Australians Have Better Chances of Surviving Cancer Than New Zealanders

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By Reissa Su | August 18, 2014 11:25 AM EST

A new report has revealed that people with cancer have more chances of surviving in Australia than in New Zealand. Poor access to treatment and late diagnosis are being blamed for New Zealand's increased number of cancer deaths.

REUTERS
A view of the Belgian headquarters of U.S. pharmaceutical giant Pfizer, in Brussels in this January 23, 2007 file photo. REUTERS

The Cancer Standards Institute report that has been published in New Zealand Medical Journal showed the differences in cancer mortality rates of Australia and New Zealand. Gaps have been observed between the two countries with a notable increase in bowel cancer rates.

According to the cancer report, the mortality rate gap has worsened after Australia began having its full screening since 2008. The full cancer screening has not yet been fully implemented in New Zealand due to a lack of workforce.

New Zealand Health Minister Tony Ryall said there might be a "big difficulty" if the pilot in Waitemata was to be made available across the country.

Peter Dady from the Cancer Standards Institute said the country might have to wait at least six years. He said bowel cancer is common in New Zealand that it would be a "disgrace" if no action is taken to improve the outlook for Kiwis battling the disease.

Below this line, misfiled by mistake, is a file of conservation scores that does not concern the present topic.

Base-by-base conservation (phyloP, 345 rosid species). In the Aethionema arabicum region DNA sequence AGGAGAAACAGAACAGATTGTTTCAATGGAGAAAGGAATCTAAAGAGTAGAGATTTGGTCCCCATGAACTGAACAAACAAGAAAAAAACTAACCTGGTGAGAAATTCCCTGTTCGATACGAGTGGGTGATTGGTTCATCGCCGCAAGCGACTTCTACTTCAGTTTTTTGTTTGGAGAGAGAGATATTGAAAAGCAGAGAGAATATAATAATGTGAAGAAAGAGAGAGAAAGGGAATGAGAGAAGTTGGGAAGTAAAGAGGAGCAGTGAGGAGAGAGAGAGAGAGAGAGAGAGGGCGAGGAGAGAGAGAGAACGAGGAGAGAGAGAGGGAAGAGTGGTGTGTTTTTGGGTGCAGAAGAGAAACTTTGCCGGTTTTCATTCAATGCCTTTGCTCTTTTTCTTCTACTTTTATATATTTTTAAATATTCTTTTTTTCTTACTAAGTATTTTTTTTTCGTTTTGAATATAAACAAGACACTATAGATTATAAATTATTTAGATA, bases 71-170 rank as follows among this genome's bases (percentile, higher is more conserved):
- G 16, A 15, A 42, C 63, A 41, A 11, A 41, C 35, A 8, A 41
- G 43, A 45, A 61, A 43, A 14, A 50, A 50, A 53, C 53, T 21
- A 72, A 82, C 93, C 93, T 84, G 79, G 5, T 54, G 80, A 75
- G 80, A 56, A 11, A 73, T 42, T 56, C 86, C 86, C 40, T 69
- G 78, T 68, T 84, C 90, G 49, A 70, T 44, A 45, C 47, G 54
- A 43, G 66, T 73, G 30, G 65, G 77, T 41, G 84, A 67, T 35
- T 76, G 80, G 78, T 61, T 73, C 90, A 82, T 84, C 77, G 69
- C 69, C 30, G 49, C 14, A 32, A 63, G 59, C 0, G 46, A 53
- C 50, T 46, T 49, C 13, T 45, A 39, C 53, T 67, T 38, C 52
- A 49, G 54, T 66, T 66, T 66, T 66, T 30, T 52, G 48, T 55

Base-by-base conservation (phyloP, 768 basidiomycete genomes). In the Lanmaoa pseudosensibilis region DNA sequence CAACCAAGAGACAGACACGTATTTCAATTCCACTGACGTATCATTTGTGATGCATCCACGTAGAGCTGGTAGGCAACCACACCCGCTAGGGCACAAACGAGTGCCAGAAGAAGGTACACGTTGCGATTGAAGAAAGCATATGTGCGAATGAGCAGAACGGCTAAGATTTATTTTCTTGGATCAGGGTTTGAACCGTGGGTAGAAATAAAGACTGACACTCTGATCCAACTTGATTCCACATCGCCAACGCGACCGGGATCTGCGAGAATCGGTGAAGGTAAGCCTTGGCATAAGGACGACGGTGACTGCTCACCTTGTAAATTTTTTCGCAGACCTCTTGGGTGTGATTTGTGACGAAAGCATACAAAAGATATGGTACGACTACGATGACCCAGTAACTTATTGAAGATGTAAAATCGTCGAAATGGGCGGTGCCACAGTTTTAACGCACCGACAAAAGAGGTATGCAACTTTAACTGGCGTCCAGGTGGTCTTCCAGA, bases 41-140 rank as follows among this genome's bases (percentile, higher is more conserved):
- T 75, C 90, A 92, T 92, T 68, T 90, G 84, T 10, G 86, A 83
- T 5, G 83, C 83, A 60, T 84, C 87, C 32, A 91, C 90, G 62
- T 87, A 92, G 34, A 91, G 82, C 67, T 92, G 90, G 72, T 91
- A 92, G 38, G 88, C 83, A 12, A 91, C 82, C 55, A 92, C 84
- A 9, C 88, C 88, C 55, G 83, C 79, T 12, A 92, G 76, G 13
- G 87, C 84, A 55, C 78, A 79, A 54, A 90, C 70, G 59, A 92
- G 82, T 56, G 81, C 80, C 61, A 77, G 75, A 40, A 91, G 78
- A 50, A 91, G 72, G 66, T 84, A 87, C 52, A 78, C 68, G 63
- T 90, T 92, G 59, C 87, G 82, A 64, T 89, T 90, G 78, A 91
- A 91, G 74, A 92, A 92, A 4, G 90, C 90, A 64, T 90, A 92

In the study, the number of deaths in New Zealand was compared to ideal numbers if the country's cancer rates were the same as Australia's. Professor Mark Elwood, a cancer epidemiology expert from the University of Auckland, said New Zealand has an average number of 586 female deaths every year compared to Australia. For cancer in men, New Zealand has more 197 more deaths.

According to experts, bowel cancer has the highest cancer mortality for both men and women. Cancer rates in Kiwi women were found to be 3.3 per cent higher but 4.7 per cent lower for men, than in Australia.

Experts said bowel cancer symptoms include bleeding from the rectum, change in bowel movement after several weeks and persistent abdominal pain. People with bowel cancer may feel a lump or mass in the abdomen. Fatigue and weight loss may also be attributable to bowel cancer. 

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(Photo: REUTERS / FRANCOIS LENOIR/FILES)
A view of the Belgian headquarters of U.S. pharmaceutical giant Pfizer, in Brussels in this January 23, 2007 file photo. REUTERS
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